We report about first results of the RoboPol project. RoboPol is a large-sample, high-cadence, polarimetric monitoring program of blazars in optical wavelengths, using a camera specifically constructed for this project, mounted at the University of Crete's Skinakas Observatory 1.3 m telescope. The analysis of RoboPol data is conducted in conjunction with Fermi LAT gamma-ray data, and multifrequency radio data from the OVRO (Caltech), F-GAMMA (MPIfR), and Torun (NCU) monitoring programs. Using carefully selected samples of gamma-ray bright and weak blazars we investigate a connection between their optical polarization behaviour and variability properties in gamma. We examine a relationship of gamma flares with polarization angle rotations relying on robust statistical criteria. We analyse also the optical polarization variability itself in order to establish some restrictions on physical models of blazars jets.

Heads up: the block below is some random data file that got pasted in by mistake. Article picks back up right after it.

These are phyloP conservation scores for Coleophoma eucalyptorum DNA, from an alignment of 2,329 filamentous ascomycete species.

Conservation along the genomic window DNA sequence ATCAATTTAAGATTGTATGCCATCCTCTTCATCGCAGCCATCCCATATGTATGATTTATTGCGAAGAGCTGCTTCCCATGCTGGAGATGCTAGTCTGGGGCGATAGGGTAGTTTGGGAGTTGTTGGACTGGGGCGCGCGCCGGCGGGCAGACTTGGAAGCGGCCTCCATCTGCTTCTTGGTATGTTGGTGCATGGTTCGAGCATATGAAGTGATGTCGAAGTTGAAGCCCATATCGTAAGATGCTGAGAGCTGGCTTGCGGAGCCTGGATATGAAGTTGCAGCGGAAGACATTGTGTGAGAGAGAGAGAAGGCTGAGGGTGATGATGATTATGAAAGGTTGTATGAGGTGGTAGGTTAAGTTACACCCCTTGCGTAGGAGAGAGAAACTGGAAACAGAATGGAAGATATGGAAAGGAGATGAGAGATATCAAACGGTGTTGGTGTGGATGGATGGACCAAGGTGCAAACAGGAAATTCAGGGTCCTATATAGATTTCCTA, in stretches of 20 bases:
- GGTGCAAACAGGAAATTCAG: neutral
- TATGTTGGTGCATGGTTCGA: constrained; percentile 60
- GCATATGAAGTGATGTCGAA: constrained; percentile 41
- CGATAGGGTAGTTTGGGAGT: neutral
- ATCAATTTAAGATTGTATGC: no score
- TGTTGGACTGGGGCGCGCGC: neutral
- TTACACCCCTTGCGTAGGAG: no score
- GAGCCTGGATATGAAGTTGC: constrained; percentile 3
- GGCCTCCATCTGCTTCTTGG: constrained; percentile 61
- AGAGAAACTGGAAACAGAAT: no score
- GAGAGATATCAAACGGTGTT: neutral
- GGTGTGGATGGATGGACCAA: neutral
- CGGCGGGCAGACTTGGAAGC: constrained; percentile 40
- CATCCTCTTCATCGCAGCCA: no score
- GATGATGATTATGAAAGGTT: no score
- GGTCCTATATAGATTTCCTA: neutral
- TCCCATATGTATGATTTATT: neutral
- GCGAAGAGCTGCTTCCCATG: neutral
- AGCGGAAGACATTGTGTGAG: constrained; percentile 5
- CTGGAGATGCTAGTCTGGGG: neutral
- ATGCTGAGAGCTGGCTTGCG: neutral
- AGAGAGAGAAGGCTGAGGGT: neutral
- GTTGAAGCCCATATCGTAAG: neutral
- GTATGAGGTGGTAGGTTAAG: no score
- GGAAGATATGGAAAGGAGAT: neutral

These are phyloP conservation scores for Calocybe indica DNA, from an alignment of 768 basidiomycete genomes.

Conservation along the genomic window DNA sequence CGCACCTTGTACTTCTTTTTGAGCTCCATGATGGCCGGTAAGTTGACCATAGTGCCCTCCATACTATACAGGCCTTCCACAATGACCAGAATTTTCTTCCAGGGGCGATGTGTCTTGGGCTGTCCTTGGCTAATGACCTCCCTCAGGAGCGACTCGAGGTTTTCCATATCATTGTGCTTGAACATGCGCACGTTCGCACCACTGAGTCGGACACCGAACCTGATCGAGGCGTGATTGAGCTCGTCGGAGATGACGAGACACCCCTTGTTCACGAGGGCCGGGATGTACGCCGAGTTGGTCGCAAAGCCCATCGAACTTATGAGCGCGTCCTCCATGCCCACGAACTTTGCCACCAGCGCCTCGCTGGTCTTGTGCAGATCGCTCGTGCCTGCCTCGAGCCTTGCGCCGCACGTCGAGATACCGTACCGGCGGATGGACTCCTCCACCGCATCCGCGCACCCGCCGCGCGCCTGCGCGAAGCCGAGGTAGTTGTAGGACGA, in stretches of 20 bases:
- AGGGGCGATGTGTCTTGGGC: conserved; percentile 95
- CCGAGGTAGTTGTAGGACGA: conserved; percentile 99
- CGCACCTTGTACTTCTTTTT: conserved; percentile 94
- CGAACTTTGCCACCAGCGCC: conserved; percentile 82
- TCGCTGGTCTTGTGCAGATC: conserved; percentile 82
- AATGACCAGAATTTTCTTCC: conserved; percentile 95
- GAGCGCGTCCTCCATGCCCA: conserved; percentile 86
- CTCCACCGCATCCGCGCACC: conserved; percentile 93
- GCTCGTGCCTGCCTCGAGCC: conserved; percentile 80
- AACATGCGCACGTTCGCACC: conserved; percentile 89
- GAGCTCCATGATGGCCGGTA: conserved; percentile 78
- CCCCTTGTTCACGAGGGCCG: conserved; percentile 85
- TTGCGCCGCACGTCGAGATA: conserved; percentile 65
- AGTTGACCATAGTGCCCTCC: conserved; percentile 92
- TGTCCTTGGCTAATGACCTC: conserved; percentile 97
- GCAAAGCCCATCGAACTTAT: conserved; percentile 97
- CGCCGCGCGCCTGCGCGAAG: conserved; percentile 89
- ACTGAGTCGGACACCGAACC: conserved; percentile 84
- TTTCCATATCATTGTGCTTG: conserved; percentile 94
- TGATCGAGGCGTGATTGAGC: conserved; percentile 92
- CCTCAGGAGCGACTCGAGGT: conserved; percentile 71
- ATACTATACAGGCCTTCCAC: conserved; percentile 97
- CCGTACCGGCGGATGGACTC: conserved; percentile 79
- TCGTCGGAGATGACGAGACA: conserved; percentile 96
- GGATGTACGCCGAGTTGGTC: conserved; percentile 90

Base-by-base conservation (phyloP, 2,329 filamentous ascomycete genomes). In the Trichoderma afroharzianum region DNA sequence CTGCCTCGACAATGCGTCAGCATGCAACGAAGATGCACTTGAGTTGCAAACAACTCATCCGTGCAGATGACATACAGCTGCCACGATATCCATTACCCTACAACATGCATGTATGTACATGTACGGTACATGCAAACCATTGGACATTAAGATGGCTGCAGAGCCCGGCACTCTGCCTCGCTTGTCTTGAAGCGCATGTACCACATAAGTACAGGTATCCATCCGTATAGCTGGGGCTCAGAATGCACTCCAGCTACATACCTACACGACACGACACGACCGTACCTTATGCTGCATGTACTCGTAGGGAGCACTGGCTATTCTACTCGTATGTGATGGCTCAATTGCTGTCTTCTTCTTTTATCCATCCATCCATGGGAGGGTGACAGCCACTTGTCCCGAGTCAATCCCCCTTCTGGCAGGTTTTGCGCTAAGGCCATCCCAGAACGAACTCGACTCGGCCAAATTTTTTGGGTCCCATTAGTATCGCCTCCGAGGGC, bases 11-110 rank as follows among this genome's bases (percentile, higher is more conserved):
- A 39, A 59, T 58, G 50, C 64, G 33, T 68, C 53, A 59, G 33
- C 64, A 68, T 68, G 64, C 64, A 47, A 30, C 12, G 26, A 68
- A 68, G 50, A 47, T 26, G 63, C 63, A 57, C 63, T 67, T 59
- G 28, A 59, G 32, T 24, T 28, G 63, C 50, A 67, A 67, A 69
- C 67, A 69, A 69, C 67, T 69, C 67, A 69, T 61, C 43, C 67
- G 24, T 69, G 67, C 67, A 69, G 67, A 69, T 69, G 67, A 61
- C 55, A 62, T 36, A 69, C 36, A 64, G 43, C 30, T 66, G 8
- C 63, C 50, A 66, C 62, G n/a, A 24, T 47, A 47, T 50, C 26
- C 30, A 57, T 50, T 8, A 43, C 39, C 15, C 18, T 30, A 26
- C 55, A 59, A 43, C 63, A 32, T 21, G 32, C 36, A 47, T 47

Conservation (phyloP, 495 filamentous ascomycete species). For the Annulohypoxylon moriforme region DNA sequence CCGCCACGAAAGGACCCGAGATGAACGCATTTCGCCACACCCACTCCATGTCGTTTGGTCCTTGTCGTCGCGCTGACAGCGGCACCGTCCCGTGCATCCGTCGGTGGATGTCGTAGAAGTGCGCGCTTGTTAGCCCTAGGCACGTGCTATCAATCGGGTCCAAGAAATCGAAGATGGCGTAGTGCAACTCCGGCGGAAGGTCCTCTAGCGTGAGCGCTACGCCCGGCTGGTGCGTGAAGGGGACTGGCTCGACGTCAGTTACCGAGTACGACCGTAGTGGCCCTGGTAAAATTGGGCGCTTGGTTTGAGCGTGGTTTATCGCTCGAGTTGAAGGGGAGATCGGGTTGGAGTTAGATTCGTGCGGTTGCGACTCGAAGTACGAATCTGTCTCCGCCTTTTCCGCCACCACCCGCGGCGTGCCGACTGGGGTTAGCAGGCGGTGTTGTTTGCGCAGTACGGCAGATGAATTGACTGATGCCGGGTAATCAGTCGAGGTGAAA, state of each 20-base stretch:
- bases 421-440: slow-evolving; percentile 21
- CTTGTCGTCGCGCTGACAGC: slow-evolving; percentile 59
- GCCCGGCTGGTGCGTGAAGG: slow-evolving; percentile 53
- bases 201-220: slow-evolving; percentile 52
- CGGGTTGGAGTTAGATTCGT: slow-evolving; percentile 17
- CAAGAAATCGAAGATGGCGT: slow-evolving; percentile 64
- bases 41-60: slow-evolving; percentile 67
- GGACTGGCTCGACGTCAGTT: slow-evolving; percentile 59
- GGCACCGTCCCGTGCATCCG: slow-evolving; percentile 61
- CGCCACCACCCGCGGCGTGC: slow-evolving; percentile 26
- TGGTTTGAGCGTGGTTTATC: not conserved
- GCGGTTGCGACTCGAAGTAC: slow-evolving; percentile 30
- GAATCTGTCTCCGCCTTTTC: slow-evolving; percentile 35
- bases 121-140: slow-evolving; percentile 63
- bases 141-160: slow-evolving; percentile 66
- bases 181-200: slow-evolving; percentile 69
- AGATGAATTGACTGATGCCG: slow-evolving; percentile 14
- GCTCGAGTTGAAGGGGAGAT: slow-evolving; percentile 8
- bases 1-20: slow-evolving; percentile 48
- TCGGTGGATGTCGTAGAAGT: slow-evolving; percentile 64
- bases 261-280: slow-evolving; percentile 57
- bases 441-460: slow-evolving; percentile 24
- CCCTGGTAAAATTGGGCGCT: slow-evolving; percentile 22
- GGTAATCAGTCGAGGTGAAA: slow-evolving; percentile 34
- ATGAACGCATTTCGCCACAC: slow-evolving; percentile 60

We present the science case for ICE-T, the International Concordia Explorer Telescope, a double telescope optimized for ultra-high and ultra wide field optical time-series photometry from
Dome C. ICE-T consists of two 60 cm 8°×8°-FOV Schmidt telescopes for Sloan g and i photometry and one independent 25 cm, solar, full-disk, Ca ii-K imaging
telescope on a single mount. ICE-T is therefore operable during night and day. A 28 cm narrow-field Maksutov spectrophotometric telescope for night-time aerosol measurements (TAVERN-SP) will be
provided by AWI early on and operated in parallel with IRAIT and later with ICE-T. The low scintillation noise and the long continuous darkness are among the unique properties for high